The project’s extensive use of posters, billboards, and public meetings seemed to pay off. Community residents expressed considerable awareness and appreciation of anti-violence messages. One frequent frustration—lack of sufficient social services—sometimes reflected lack of knowledge about available resources, and SOS events helped to bridge this gap. Some program staff found it challenging to shift activities and tone between their “crisis response” efforts after shootings to their more ongoing, less dramatic public education work. The fact that the SOS network successfully connected youth with jobs, education, and other services—even though this was often beyond the scope of SOS’ formal tasks—is evidence of the staff’s dedication and position of respect in the community.

Despite its many challenges, the Brooklyn project managed to develop a strong presence in the Crown Heights neighborhood during the CBVP project. Some people with knowledge of the effort attributed the program’s success to the skills, support, and clarity of vision provided through ongoing training for SOS staff—including time that staff members spent with personnel from the Cure Violence headquarters in Chicago and other New York sites implementing the same model. Simultaneously, the need for model fidelity and close coordination with other New York Cure Violence sites limited the nimbleness of the Crown Heights program.

The evaluation project examined the effectiveness of the Brooklyn program in several ways, including analyses of violent crime trends in Crown Heights after 2010 compared with an area near Crown Heights that was not served by Cure Violence. This study failed, however, to detect a consistent pattern of declining crime that could be attributed to the CBVP project. Homicides and violent crime arrests declined in Crown Heights and the comparison neighborhood. Non-gun arrests fell more in Crown Heights than in the comparison area, but there could be many reasons for this difference. Towards the end of the grant period, local residents apparently believed that they were better able to handle disputes without violence and they appreciated the support and persistence of the SOS staff. The evaluation, however, did not find strong evidence of impact in Brooklyn, either from the analysis of crime trends or from the quasi-experimental outcome evaluation using household surveys.


Denver used its CBVP grant to implement a program called the Gang Reduction Initiative of Denver (GRID). The GRID project drew many key principles from the Comprehensive Gang Model (CGM), including a focus on employment and educational pathways out of violence for at-risk youth, increased social supports for youth in gangs, and the assistance of law enforcement for suppression when required (loosely based on the focused deterrence model). Facing the need to coordinate with other organizations already involved in this sector, Denver ultimately applied a more eclectic model with some elements of the CGM and some additional elements—police work (suppression), gang intervention, and primary/secondary prevention (including case management and outreach done by several other agencies).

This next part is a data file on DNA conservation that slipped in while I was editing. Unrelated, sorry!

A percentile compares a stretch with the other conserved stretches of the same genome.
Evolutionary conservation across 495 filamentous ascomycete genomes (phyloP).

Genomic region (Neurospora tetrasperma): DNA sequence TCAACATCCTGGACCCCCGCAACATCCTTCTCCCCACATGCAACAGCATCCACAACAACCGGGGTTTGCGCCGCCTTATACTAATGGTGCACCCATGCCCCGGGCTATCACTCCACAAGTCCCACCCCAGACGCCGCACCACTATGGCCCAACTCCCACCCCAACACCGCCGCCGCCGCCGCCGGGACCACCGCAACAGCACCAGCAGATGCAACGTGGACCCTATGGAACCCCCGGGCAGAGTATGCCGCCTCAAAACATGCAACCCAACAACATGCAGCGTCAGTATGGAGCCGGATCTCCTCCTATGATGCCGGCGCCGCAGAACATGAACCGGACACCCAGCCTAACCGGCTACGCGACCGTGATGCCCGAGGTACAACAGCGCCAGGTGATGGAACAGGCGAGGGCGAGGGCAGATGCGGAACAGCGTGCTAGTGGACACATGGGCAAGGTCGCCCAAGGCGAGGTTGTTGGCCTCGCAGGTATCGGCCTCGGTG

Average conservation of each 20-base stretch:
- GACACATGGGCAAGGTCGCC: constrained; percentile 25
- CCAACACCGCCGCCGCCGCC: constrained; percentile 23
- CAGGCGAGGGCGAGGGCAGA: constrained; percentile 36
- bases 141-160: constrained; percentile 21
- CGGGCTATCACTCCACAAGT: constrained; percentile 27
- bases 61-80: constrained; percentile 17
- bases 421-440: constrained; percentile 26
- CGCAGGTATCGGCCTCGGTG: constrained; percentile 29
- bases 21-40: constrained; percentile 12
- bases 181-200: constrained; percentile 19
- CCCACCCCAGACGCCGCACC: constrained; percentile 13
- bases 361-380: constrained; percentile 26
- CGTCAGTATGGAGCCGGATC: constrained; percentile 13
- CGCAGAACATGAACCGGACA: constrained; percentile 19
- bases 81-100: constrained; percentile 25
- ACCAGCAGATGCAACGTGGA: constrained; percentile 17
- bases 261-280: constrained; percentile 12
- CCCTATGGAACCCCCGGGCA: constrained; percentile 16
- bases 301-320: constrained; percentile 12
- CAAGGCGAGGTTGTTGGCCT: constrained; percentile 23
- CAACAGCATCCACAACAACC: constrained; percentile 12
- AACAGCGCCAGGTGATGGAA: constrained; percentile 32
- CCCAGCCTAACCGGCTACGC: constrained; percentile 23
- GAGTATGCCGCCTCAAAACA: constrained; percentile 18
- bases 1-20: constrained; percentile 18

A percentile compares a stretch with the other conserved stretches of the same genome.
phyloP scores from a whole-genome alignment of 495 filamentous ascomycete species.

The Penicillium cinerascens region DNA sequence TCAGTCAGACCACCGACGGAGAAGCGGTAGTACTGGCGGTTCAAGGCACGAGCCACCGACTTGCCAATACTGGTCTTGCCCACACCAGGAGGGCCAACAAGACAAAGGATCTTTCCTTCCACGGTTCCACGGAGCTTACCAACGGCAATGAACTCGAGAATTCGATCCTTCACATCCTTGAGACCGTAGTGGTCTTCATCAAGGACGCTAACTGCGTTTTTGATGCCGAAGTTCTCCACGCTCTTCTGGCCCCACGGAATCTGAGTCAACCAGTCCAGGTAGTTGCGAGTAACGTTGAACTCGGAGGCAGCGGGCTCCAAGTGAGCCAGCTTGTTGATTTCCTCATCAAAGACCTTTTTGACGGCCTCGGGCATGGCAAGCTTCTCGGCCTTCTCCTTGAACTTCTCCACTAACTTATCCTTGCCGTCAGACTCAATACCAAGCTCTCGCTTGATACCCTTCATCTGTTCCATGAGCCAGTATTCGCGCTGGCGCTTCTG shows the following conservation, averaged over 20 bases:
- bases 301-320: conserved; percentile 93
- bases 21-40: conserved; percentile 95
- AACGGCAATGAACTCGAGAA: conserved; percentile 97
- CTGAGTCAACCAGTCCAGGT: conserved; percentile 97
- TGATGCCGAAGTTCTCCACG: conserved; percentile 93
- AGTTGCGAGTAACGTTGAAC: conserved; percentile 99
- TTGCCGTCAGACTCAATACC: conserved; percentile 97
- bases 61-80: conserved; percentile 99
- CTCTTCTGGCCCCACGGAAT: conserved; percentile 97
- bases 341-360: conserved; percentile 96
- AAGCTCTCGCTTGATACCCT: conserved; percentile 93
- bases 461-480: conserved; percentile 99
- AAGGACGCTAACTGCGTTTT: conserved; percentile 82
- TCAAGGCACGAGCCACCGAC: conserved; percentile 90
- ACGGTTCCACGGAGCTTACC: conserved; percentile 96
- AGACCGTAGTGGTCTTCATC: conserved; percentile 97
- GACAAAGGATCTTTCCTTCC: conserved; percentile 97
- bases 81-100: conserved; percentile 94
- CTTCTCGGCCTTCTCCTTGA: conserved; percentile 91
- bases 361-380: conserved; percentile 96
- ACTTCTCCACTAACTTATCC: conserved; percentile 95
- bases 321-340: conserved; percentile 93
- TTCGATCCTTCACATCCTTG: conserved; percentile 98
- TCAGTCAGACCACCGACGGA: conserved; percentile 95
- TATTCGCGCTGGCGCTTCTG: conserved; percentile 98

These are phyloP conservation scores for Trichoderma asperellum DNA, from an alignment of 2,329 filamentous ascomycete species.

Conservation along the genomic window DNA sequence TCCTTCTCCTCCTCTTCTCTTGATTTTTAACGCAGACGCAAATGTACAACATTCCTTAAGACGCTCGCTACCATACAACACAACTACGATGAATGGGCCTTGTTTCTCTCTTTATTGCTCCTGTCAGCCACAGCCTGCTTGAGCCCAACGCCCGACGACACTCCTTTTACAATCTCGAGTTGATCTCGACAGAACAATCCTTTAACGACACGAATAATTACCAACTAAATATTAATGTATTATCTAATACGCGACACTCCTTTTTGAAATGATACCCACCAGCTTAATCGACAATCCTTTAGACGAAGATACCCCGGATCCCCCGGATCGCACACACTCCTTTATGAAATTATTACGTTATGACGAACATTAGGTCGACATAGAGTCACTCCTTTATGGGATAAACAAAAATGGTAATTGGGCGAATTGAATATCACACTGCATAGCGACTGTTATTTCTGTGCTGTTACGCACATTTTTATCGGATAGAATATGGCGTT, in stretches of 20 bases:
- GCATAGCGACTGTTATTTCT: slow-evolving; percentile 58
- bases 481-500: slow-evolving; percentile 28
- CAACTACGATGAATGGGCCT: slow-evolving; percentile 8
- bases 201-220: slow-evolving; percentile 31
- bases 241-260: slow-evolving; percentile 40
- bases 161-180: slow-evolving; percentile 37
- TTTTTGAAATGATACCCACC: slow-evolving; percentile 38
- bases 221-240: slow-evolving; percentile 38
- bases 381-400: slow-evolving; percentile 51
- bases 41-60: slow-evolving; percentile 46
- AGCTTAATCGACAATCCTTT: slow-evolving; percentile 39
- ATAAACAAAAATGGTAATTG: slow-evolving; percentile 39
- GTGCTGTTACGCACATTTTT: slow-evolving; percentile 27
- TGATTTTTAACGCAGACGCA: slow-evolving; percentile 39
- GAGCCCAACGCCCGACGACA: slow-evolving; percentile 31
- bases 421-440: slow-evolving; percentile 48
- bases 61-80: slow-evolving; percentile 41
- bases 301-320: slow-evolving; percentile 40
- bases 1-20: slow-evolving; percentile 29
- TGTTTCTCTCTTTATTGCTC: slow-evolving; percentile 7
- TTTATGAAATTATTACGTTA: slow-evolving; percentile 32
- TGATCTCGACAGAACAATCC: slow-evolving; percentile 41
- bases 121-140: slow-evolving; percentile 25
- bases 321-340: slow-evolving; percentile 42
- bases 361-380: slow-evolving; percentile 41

Denver relied on the CBVP project to leverage about $10M in additional services related to violence prevention, although the framework of how the numerous activities fit together was not always explicit. The GRID project focused on working in three communities. A smaller team focused more closely on 20-25 families with multiple people involved in the justice system and/or gangs, and attempted to offer case management and other services in a way that accounted for the family dynamics.

The fluidity of the CBVP effort in Denver led to implementation difficulties. For example, the call-in meetings—a key feature of focused deterrence—initially stumbled due to lack of precision in the convening and messaging. Agencies involved tried their best to apply the suppression tactics—such as penalizing entire groups for actions of some members—and to communicate the strategy to up-and-coming youth in gangs. GRID, working with numerous partner agencies, attempted to combine social services and outreach with suppression (law enforcement threats). This approach was not always successful. Nonetheless, the hybrid approach resulted in much better working relationships across agencies—particularly police, social services, and nonprofits—and increased sharing of sensitive information.

GRID reached over 3,000 youth during the project period. Primary activities included conflict mediation, crisis response, counseling, victim services, and mentoring. Close coordination with outreach staff, halfway houses, police, and probation was also essential. Separate intervention teams offered tailored services to juveniles (14 to 21 years old) and people reentering the community from prison. The project also offered educational and employment opportunities and mental health services through other city agencies with some of its grant funding.